When the cannon sounds at the start of this week’s New York Marathon, sending 16,000 runners surging across the Verrazano Bridge, one agitated, bearded man will precede them. Riding in an open Jeep, he will be waving wildly, bellowing orders to spectators, and taking total, frantic command of the race. His proper name is Fred Lebow, though critics believe he should answer to others—egomaniac, for instance, or tyrant.
As president of the 21,000-member New York Road Runners Club, the largest organization of its kind in the world, Lebow, 50, may be the most powerful figure in international road racing, but he denies he’s been throwing his weight around. “That’s unwarranted,” he maintains. “Some people think that we in New York are brash or overbearing. But they should compare us to how other clubs are run—the services to our members, how the city benefits from all the things we do. In our general meeting the other night, out of 4,200 votes for president sent in by our members, I received all but 200. If this sounds like bragging, so be it.”
Lebow, who took over the club in 1972 when it had only 300 members, is a master of organization and public relations. “The first thing I did,” he says, “was start developing an awareness of the sport.” Now the club is big business, with an annual budget of $2.5 million. It runs more than 220 races, clinics and classes a year, including the world-famous Fifth Avenue Mile, and last year moved its offices from a few cramped rooms to its new $1.3 million International Running Center in an exclusive neighborhood on Manhattan’s East Side.
The keystone of all this is the marathon itself, which this year will draw top runners from 65 countries—including, for the first time in any U.S. road race, entrants from the Soviet Union. More than two million spectators are expected to line the 26.2-mile route, and ABC will air three hours of live nationwide coverage. Managing such an event is a staggering logistical challenge, yet Lebow has never accepted a salary. Soon that will change, when the building housing his $69-a-month rent-controlled apartment is razed and he is forced to find pricier quarters, but he intends to take no more cash than he needs. “I’m basically a very simple person,” he says. “I don’t even have an unlisted phone number.”
One of seven children of a Jewish produce distributor, Lebow was born in Rumania. His family survived the Nazi occupation, but split up after the war when the Soviets took charge. Fred slipped into Czechoslovakia, then on to England and Ireland before arriving in Manhattan in the mid-’60s. “Those early years taught me to be on my toes,” he says. “As a 12-year-old, I was always on the lookout. I still am—even today.” Later, he made his fortune in the garment district as a high-priced consultant, creating inexpensive knockoffs of designer clothing. Then, in 1969, he started running to improve his stamina for tennis. Once he began, he was hooked. “I looked out of the showroom window one day,” he recalls, “and it was so beautiful I just had to go out and run. I never leave work, not even for a sick day, but I did then.”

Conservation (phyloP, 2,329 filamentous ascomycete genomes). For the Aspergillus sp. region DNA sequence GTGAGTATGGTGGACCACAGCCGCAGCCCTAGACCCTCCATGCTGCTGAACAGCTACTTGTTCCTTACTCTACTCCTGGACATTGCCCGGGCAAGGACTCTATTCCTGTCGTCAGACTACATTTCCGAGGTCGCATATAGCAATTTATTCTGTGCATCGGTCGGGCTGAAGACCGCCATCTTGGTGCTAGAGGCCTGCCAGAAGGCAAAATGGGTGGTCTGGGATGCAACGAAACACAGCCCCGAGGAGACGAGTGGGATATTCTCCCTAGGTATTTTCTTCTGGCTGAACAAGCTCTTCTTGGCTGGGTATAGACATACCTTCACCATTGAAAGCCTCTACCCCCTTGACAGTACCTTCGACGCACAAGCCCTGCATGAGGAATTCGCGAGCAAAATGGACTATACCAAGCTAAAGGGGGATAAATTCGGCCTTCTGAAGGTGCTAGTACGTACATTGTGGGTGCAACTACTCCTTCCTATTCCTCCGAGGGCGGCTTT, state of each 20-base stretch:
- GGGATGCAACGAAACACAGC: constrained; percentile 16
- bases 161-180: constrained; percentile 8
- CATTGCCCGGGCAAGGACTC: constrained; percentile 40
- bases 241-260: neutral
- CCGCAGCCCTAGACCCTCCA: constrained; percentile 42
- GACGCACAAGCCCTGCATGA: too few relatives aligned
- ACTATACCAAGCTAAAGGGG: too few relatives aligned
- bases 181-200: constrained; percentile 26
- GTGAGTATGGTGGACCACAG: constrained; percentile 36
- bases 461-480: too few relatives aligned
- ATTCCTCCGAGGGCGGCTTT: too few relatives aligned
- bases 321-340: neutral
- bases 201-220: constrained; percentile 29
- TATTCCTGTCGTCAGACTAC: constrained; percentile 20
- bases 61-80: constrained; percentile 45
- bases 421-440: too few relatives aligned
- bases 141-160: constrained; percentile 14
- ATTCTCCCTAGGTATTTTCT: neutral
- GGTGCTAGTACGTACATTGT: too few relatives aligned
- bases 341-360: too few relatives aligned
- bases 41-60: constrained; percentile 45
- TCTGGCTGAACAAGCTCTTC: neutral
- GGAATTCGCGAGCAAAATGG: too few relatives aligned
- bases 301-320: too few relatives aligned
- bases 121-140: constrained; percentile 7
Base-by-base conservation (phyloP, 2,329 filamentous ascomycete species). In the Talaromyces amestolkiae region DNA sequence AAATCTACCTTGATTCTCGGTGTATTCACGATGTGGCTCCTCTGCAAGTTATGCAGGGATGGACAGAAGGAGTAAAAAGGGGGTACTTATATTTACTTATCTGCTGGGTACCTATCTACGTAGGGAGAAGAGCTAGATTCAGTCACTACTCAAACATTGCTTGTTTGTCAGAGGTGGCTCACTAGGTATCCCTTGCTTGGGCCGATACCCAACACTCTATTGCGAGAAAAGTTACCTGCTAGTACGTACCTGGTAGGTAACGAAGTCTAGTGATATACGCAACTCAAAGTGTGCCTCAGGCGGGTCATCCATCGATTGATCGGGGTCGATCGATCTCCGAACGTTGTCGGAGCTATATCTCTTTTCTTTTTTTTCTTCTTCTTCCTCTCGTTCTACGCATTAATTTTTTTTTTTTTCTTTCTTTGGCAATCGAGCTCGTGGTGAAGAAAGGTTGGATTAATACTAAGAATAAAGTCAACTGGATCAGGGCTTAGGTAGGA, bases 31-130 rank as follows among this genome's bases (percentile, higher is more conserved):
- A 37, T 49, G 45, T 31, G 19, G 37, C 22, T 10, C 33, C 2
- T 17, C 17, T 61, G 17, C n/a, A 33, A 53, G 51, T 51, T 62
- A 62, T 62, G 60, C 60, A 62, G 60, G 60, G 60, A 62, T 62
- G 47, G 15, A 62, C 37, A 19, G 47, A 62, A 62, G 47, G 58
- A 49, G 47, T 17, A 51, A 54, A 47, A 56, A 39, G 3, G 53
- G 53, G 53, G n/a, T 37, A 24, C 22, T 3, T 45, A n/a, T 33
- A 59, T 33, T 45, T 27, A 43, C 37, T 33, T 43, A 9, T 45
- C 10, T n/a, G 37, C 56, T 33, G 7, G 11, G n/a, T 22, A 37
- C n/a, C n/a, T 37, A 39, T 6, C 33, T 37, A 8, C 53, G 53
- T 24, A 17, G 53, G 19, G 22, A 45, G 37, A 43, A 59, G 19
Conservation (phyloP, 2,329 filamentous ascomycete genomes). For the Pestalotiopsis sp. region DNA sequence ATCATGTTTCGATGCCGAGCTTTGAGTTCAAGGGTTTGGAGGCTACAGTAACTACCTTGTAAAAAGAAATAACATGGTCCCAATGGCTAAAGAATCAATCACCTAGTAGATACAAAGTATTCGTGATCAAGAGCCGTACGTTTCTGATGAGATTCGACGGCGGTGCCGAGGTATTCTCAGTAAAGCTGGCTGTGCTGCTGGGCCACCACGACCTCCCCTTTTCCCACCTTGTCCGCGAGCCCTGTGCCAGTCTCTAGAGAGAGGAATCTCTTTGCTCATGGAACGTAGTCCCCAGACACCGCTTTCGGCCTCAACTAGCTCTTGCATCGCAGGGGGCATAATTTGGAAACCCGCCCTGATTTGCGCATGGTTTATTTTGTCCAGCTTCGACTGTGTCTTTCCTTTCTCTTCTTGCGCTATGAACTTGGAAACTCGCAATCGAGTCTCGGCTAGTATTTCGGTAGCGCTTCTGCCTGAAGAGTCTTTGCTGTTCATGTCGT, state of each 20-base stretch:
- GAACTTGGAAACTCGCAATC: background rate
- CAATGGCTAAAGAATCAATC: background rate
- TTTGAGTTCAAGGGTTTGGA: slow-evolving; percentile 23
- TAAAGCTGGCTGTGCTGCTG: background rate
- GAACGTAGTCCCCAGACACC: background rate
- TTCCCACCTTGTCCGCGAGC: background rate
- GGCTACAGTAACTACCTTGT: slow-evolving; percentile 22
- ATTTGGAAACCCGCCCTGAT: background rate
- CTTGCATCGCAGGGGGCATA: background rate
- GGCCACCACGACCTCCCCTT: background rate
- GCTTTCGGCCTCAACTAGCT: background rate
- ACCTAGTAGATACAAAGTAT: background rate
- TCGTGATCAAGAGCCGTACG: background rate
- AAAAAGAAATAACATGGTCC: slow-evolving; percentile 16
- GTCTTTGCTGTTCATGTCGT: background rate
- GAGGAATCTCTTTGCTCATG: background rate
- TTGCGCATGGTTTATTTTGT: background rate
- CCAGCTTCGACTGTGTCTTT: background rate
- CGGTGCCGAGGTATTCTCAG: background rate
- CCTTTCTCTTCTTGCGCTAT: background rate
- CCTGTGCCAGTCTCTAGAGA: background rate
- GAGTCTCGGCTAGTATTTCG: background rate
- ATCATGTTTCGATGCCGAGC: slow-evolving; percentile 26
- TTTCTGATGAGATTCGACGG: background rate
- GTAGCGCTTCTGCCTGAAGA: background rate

Today, monkishly devoted to both running and the business that has grown up around it, Lebow spends only about $3,000 a year of his own money. He dresses in complimentary running clothes, depends on meals and trips provided by race sponsors and patrons, and has virtually no social life unrelated to racing. Several years ago, Lebow, a lifelong bachelor, was deeply wounded when a woman friend left him, and he wondered disconsolately whether running and romance were compatible. He was still wondering last spring when, after the most successful New York Marathon ever, resulting in new world’s records for both men and women, he found himself morose and alone. “It was the ultimate of my dreams,” he recalls. “I knew I could never duplicate it, and I was saddened because I had nobody to share it with. I thought, ‘Where do I go from here?’ ”
Like so many ordinary joggers who hurl themselves into running to escape other pains, Lebow turned to racing for sustenance. He has competed in 12 marathons in 11 different countries this year alone, recording his best time, three hours and 40 minutes, in Moscow. “A touch of masochism, perhaps,” he admits. “But now I can say that caring for a fine woman is more important than the love of running.” Yet he has no intention of renouncing the sport, and there is one event he still yearns to enter. “When I’m in the lead car and we’re approaching the finish line,” he says, “I always wish I were running instead. So one of these days I’m just going to do it. I’m going to run in our own New York Marathon.”